The proposed plant reduction can only be termed Draconian, and it holds special significance for community newspapers, which enter their mail mostly in or near small Sectional Center Facilities. Then it flows from those SCFs to many other ZIPs within the news coverage territory, or trade area where advertising is most effective. read

Am I reading that correctly?
Thanks to the Iowa Press Association for sharing these headlines that slipped by the editor's desk:

Man Kills Self Before Shooting Wife and Daughter Cold Wave Linked to Temperatures
Something Went Wrong in Jet Crash, Expert Says Red Tape Holds Up New Bridges
Police Begin Campaign to Run Down Jaywalkers Man Struck By Lightning: Faces Battery Charge
Panda Mating Fails; Veterinarian Takes Over New Study of Obesity Looks for Larger Test Group
Miners Refuse to Work after Death Astronaut Takes Blame for Gas in Spacecraft
Juvenile Court to Try Shooting Defendant Kids Make Nutritious Snacks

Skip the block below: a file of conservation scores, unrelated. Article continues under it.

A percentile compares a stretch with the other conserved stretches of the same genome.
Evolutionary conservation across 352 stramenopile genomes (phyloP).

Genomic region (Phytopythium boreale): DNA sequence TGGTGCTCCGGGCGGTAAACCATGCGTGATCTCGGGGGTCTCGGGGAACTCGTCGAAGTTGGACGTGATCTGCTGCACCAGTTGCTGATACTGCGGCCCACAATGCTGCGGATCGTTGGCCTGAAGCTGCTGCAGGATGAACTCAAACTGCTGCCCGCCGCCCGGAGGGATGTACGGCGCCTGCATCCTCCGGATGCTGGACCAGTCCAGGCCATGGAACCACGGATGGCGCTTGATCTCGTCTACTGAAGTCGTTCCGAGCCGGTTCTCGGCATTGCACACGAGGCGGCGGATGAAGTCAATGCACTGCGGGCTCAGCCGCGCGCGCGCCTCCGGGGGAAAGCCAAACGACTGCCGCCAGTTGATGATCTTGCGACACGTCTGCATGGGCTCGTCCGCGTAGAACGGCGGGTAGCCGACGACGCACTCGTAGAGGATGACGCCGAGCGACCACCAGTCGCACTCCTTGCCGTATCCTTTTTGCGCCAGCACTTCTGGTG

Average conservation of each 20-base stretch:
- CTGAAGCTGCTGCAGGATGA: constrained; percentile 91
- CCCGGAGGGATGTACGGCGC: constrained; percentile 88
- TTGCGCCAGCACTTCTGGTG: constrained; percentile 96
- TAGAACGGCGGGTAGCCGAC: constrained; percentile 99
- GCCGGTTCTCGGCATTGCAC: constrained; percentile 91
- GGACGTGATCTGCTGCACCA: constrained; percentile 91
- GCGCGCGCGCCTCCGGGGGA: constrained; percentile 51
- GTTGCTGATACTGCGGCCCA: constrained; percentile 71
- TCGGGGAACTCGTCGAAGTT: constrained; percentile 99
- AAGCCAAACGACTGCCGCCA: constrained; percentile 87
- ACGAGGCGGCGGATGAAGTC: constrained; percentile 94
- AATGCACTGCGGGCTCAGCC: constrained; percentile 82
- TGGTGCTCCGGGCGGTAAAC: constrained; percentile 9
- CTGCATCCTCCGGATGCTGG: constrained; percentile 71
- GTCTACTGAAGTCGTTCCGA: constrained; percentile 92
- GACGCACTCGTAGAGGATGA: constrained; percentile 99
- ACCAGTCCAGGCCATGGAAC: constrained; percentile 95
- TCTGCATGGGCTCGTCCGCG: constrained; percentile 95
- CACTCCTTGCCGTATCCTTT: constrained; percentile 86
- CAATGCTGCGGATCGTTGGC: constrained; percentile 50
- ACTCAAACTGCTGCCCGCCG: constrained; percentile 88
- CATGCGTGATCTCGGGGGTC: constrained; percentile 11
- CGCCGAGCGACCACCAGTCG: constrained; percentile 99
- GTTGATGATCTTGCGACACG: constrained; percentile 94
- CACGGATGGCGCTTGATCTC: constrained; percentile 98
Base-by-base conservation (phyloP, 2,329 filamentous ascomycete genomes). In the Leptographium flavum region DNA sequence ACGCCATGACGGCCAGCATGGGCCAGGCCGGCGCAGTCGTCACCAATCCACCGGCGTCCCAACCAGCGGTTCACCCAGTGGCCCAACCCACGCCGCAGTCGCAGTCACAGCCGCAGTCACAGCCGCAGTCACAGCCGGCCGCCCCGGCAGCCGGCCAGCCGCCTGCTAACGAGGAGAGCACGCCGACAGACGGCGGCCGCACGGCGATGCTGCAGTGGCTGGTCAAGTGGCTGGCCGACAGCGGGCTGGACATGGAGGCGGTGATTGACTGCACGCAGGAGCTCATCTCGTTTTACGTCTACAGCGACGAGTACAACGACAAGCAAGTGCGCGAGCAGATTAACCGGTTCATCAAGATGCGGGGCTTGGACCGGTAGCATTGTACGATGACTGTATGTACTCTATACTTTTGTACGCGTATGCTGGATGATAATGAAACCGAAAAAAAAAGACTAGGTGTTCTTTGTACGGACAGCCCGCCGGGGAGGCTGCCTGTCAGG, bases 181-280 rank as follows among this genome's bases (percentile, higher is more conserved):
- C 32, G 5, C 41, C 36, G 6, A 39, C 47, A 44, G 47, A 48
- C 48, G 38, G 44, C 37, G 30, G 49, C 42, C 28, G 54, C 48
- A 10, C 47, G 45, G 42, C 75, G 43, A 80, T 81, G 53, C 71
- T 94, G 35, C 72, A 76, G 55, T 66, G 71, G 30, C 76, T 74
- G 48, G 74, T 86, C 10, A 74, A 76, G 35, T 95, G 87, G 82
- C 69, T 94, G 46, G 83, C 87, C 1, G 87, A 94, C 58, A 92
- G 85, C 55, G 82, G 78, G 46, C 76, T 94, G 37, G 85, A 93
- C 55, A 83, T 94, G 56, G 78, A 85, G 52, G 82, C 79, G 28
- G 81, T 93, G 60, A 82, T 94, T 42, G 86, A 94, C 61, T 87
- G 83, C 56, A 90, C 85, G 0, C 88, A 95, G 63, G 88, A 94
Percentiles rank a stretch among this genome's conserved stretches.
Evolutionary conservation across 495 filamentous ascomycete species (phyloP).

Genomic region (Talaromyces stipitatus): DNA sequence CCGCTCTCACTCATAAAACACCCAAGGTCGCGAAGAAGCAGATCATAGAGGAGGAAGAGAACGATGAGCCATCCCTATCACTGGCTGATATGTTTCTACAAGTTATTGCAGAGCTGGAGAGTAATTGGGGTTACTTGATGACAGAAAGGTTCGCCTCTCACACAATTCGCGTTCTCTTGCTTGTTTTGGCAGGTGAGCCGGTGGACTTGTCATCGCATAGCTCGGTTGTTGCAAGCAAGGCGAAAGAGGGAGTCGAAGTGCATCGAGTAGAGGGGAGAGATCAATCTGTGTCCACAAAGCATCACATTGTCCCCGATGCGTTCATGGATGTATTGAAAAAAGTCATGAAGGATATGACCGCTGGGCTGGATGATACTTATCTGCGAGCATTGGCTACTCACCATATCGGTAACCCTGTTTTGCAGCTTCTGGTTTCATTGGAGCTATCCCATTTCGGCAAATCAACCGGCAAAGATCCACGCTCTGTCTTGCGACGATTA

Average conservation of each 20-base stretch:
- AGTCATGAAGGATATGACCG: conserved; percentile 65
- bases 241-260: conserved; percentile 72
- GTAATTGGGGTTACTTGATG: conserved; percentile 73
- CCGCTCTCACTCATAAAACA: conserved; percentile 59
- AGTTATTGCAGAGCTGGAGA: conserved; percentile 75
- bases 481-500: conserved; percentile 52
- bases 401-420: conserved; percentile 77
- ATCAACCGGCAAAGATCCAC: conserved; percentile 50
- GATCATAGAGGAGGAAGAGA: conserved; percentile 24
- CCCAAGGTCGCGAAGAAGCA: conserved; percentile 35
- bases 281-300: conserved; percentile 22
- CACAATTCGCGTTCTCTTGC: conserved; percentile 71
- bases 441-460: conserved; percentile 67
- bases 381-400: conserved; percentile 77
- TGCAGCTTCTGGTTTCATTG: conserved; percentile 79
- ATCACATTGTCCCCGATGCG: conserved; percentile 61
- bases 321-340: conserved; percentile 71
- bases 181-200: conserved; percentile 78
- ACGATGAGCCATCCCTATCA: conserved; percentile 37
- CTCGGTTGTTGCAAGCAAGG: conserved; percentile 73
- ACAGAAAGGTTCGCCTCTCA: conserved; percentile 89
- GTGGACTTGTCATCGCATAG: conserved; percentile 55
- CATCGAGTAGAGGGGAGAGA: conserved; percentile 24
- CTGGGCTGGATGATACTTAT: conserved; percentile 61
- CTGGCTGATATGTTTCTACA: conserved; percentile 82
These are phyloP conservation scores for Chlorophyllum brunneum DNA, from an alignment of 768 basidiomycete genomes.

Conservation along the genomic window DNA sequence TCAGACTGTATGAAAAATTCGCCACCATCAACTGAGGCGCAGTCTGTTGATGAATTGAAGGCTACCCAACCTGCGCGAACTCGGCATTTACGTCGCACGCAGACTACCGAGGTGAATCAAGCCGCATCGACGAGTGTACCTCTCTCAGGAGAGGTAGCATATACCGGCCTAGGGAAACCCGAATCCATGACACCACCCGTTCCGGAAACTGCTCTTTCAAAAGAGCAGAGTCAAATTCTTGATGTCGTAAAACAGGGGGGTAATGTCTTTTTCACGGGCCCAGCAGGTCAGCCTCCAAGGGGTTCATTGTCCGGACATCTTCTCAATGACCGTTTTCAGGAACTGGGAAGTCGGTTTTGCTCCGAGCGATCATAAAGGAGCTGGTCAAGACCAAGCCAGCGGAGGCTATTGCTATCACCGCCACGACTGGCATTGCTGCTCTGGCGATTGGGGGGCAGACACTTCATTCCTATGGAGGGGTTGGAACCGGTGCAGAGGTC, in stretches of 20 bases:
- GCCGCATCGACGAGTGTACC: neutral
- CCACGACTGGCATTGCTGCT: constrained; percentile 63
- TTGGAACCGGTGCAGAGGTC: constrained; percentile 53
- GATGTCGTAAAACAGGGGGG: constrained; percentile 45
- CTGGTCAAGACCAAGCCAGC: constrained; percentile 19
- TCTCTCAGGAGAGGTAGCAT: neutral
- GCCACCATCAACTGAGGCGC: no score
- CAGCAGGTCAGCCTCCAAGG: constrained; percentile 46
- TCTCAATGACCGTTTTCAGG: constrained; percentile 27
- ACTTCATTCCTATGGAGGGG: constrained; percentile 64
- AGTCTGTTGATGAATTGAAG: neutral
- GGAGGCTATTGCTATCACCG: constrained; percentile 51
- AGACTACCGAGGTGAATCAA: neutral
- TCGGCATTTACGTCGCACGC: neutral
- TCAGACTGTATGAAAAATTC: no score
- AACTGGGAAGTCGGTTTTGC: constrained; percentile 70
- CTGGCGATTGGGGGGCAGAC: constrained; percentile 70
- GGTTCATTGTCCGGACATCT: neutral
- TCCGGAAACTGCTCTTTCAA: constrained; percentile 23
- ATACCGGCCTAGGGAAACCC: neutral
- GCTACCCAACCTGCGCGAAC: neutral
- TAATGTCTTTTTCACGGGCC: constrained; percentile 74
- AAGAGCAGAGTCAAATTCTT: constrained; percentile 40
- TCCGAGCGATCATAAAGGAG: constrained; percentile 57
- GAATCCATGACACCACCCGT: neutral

War Dims Hope for Peace Local High School Dropouts Cut in Half
If Strike Isn't Settled Quickly, It May Last Awhile Typhoon Rips Through Cemetery; Hundreds Dead

Longtime Post and Courier crime reporter Andy Paras has been named social media coordinator for the newspaper. In his new position he will oversee and coordinate the newspaper's social media initiatives to increase the paper's presence and reach for news, advertising and marketing. Paras is also responsible for training staff, researching new trends and studying analytics. He studied journalism at Ball State University and was recently voted "Best Local Twitter feed" by residents of Charleston.

Last month, Item staff writer Nick McCormac participated in the 2011 Military-Journalist experience at Fort Leavenworth, Kan., and Fort Leonard Wood, Mo. McCormac, who covers Shaw Air Force Base, was selected as one of 18 journalists from around the country to participate in the weeklong experience, where he networked with military officials to better understand how the military operates, and how to improve the relationship between the media and the military.

Less than a month after taking his second medical leave in two years, Craig Dubow has resigned as Gannett's CEO and chairman, the company said in a statement. With this news, Gracia Martore, president and COO, who has been serving as principal executive officer while Dubow was on medical leave, has been chosen to replace him permanently and joined Gannett's Board of Directors.

industry news

Papers asked to run promo ads through the fall